The flood after the storm.

I’m grieving. I’m grieving the end of my marriage. There, I said it.

I don’t feel I should say it any more than I believe I should feel it in the first place.  Those of you who have lived in an unhappy marriage (and one that is heading, slowly but surely, towards the end) will know that you spend a lot of time picturing how life will be after it ends.

There’ll be no more arguing over x when he has gone.

I will be able to do  y and she won’t be there to moan at me about it.

etc, etc.

The reality is, no matter how much you think life will be better separated from your partner, it is really hard at first. Even when you know in your heart that it is the right decision.

The biggest pressure you will feel is that which you put on yourself, particularly when you are the one who has made the decision to end the relationship. You feel a need to prove that your decision was correct: you can cope, life will be better separate. You are asked how you are by well-meaning friends and relatives and you don’t want to tell them the truth because then they will think you have made the wrong decision. That maybe you can’t function properly without the other person.

For me, the loneliness is the hardest thing.  When you are in the middle of dealing with yet another argument between your two children and you really could do with someone else to back you up. When the tea is on the stove, the phone is ringing, your two year old is crying , you need to get the washing in the drier (because you don’t want your other half to think you can’t manage it all) and you haven’t actually finished a cup of tea all day.  When the children are in bed and there is nothing on TV and you don’t want to call your sister/best friend/mother because you don’t want them to think you are not coping but all you want is a hug and someone to smile at you without pity in their eyes. When you look at your body – so far past its best – and the tiredness round your eyes and wonder how anyone will ever be interested in you again or when you will ever find the time/energy/inclination/confidence to ever find out.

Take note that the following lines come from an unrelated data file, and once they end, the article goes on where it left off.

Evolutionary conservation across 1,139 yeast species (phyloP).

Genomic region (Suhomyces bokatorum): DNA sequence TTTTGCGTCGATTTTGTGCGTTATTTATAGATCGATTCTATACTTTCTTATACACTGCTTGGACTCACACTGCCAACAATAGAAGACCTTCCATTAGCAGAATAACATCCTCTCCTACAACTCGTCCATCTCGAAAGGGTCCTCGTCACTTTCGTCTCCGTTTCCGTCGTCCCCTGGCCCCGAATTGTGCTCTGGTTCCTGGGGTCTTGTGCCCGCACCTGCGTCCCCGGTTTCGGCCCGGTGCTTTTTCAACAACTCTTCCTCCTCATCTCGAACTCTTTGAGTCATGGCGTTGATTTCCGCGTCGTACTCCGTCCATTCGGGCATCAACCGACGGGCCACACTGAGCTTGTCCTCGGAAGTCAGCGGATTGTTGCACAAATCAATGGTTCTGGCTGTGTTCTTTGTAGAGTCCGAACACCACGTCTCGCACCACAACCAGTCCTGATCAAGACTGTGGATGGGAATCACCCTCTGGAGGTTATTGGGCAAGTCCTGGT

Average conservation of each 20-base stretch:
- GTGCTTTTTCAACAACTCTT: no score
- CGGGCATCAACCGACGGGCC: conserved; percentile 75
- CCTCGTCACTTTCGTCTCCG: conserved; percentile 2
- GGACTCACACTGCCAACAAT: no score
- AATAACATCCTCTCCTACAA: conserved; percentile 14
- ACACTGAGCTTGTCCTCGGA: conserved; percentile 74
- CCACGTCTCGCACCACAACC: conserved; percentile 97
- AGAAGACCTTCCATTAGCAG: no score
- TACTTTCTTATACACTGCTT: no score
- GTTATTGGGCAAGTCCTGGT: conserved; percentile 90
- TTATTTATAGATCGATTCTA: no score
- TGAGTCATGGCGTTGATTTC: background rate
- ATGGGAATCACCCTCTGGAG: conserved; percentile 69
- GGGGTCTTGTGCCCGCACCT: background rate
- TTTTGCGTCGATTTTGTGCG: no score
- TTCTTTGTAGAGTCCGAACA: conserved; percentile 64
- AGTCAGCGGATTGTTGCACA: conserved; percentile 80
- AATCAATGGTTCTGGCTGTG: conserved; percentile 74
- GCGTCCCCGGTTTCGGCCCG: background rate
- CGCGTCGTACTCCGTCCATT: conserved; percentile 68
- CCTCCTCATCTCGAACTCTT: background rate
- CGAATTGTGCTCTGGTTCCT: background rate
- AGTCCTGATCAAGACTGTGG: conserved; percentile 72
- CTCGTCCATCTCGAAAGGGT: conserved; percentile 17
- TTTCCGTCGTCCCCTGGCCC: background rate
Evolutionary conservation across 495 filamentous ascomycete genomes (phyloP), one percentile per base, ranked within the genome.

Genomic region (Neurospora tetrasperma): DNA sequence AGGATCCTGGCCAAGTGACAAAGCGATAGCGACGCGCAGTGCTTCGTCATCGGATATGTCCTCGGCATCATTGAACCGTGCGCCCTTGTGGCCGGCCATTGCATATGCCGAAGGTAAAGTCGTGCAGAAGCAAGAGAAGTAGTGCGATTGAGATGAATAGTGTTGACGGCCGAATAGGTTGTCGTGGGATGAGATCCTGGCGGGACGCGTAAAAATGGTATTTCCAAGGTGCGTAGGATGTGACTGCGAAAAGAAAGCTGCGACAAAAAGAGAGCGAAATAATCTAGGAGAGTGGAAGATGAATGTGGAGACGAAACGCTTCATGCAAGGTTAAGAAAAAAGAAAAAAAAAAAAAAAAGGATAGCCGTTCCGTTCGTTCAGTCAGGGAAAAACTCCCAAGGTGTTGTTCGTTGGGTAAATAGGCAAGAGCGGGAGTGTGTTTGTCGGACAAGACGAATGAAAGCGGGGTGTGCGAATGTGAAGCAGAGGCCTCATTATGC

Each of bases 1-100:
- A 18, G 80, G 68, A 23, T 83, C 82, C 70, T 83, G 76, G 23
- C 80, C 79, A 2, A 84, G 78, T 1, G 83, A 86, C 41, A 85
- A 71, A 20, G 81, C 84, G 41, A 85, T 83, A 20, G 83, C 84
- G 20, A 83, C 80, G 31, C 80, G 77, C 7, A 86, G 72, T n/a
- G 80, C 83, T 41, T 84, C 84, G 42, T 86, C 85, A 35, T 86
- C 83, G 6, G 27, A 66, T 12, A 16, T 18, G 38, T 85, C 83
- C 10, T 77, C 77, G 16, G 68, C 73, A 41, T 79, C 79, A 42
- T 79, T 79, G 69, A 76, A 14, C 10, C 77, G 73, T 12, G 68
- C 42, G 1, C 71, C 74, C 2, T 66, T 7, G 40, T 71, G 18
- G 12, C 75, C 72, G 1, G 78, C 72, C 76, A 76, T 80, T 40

I have made the right decision – I am certain about that. There is a steel core of certainty that runs through me, even though I feel like I am floundering through each day as I try to uncover the me that was lost in the storm of unhappiness.

I am sharing this with you, not for your pity or concern, but because I know that someone else out there is feeling like I do.  Someone else out there has searched the Internet, looking for answers or help or support because they don’t want those who love them to know just how hard this is. And if that person is you, I just want to say that it is OK, you will be OK. It is normal to grieve the life that you built all your hopes on, it is right that you should be tired and emotional after all those months and years of unhappiness and doubt and guilt. It is OK to grieve, because you will come out of it the other side. The floods will subside, the damage will be fixed, and something new will be built in its place.

All the best.  You are not alone.

 

 

 

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